Wednesday Wilson, the heroine of the Wednesday Wilson early chapter book series by Bree Galbraith, is nothing if not resourceful. And she's at her best when her brainy ingenuity is called on by the people she loves.
So when her brother Mister is nervous about presenting in front of people at school in Wednesday Wilson Fixes All Your Problems (Kids Can Press, illustrated by Morgan Goble), the series' second and newest title, Wednesday comes up with the brilliant idea of loaning him her marble as a "worry marble" – a talisman to protect him from worries. It's not long until she realizes that she's got lots of marbles and the kids at her school have lots of worries, at which point a business is born, as well as a great story about confidence, friendship, and processing feelings.
Galbraith has crafted Wednesday as everything a young reader could want, with her humour, big-hearted generosity, and endless creativity. And as the child of two women in a mixed raced marriage, with a diverse cast of friends including BIPOC and disabled kids, Wednesday's world welcomes all readers. Galbraith is well-known for her diverse and inclusive storytelling, and we're excited to present a glimpse into the world she's built with an excerpt today, courtesy of Kids Can Press.
Excerpt from Wednesday Wilson Fixes All Your Problems by Bree Galbraith:
Let the Magic Begin!
At recess, Charlie, Amina and I find Mister and Dakota at the kindergarten entrance. Emmet is there, too, and explains that he wanted to make sure he didn’t hit me too hard during dodgeball. For the first time, I’m kind of glad to see Emmet because I can show him my worry-stone idea and prove to him how seriously I take my new ventures.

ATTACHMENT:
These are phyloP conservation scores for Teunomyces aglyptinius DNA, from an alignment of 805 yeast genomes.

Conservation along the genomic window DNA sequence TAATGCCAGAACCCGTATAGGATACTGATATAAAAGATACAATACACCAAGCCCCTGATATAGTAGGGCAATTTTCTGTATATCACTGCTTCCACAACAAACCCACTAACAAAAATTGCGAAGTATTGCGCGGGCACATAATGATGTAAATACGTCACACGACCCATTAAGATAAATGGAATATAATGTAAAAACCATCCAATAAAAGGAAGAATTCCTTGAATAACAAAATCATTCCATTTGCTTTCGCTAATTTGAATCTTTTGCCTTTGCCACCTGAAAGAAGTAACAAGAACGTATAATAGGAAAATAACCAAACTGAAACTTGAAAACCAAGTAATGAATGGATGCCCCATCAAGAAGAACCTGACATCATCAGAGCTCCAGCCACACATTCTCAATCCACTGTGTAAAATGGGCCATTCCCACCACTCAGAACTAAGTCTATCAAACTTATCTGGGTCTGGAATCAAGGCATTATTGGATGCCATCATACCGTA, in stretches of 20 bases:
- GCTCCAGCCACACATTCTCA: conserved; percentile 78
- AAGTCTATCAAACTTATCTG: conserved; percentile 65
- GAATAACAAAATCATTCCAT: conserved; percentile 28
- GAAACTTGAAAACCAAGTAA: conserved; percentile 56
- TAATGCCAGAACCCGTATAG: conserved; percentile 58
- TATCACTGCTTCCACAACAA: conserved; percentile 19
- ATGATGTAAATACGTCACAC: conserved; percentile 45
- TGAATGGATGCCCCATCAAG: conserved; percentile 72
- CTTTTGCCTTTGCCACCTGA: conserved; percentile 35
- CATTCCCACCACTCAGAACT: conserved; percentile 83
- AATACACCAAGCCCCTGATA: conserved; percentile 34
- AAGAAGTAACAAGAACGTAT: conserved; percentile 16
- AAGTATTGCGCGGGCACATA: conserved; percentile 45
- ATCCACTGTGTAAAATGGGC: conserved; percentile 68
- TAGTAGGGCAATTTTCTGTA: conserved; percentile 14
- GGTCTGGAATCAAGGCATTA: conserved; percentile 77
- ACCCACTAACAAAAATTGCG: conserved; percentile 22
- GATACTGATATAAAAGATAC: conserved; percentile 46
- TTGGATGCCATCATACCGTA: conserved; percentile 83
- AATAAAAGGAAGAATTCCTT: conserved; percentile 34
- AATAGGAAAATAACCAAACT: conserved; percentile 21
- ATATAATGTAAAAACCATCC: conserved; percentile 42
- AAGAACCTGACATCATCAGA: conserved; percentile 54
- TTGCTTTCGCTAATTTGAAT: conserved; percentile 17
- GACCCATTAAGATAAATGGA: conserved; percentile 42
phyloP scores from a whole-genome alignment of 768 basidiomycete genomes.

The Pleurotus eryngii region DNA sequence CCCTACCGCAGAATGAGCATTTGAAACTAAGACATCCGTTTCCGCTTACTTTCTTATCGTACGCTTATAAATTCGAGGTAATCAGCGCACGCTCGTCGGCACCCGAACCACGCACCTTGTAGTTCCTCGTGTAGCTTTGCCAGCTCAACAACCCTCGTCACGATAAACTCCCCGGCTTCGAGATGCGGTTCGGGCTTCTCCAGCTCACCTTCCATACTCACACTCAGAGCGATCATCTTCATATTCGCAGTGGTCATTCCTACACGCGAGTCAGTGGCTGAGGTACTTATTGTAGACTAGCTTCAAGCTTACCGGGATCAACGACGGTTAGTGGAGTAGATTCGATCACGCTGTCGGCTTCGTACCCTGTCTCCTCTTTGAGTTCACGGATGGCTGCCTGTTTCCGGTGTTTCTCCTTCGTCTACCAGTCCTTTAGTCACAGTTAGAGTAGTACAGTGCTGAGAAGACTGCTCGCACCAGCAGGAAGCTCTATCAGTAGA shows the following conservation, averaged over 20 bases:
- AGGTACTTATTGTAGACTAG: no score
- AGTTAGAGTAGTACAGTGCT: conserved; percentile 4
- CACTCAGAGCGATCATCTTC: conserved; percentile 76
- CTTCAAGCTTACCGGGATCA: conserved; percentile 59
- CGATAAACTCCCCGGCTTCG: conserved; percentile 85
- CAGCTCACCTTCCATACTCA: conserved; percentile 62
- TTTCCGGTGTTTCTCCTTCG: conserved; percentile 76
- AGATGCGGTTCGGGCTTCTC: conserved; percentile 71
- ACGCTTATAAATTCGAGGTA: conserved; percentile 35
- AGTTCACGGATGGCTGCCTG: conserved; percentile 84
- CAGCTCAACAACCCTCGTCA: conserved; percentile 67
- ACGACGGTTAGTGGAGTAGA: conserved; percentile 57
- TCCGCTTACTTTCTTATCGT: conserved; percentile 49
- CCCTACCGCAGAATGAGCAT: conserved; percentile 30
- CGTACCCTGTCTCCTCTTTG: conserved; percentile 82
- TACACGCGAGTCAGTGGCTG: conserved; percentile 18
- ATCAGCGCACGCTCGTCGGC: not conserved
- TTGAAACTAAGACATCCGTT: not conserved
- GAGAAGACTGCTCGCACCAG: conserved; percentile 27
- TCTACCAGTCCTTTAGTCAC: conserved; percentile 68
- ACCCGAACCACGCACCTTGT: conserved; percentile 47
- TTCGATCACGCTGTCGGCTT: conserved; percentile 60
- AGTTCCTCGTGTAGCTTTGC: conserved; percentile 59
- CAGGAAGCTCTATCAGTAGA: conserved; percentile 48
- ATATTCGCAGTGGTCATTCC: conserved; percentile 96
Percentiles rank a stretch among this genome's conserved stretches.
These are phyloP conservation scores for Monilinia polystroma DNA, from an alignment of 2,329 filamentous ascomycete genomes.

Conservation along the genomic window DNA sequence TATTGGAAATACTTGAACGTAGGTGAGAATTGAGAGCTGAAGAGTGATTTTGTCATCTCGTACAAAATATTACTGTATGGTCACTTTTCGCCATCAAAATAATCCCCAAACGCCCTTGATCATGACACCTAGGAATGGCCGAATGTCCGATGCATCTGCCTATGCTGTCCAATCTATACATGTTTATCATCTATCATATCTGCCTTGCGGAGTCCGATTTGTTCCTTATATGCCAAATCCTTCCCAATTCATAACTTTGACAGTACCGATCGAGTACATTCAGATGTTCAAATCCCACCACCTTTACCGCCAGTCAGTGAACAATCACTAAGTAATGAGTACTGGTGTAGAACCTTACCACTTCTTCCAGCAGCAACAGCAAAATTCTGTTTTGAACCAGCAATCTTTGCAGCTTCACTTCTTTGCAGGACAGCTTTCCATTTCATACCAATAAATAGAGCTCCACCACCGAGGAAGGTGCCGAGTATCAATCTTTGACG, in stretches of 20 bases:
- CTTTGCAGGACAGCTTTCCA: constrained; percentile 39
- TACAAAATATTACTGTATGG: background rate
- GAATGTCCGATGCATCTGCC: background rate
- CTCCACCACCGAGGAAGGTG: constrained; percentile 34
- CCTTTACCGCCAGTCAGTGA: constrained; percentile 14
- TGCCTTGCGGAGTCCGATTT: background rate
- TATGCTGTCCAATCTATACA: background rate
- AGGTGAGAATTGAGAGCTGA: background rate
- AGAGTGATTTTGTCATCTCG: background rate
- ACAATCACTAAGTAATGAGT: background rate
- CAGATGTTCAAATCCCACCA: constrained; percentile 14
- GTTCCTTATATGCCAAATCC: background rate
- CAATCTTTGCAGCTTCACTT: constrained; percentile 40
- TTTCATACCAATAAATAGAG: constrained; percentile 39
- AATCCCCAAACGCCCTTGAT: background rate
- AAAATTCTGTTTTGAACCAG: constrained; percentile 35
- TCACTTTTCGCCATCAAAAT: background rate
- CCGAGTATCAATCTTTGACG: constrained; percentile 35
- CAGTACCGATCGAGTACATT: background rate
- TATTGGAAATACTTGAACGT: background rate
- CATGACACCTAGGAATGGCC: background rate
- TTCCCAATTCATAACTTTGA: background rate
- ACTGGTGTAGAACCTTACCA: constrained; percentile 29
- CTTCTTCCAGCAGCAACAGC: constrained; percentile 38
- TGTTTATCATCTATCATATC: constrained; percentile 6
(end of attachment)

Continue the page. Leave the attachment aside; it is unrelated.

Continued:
I show everyone the marble, but they aren’t as excited as I expected. Even when I say, “Ta-da!”
“You got your marble back?” asks Mister.
“It’s not just a marble! It’s a Worry Marble! And it can help fix all your problems.” I say that last part loudly.
A few of Mister’s classmates hear me and start to gather around. Now’s my chance to get people excited about my business idea. I hand Mister the marble, and he holds it up in the air, where it catches the light and shines like a magic crystal.
“My nonno taught me everything about marbles,” I tell the crowd. “See the red inside this one? That’s for courage. We have Worry Marbles in all different colors that can help with any problem.”
More kids from different grades have joined us, and they’re all staring at the marble in Mister’s hand.
“Will this Worry Marble help you through the school assembly tomorrow?” I ask my brother, hoping he says the right thing.
“I think so?” says Mister. “I guess I feel a little less worried.”
“You’re looking at a very satisfied customer,” I tell the crowd. “Now all you have to do is tell us your problems, and you can have a Worry Marble by tomorrow. Usually they cost two dollars, but you can order one today for half price.”
Amina and Charlie smile and nod. They’re in! Emmet looks around at all the kids and seems surprised that so many people are interested in my idea.
“I have a spelling test on Friday,” says a second grader. “Do they help with spelling?”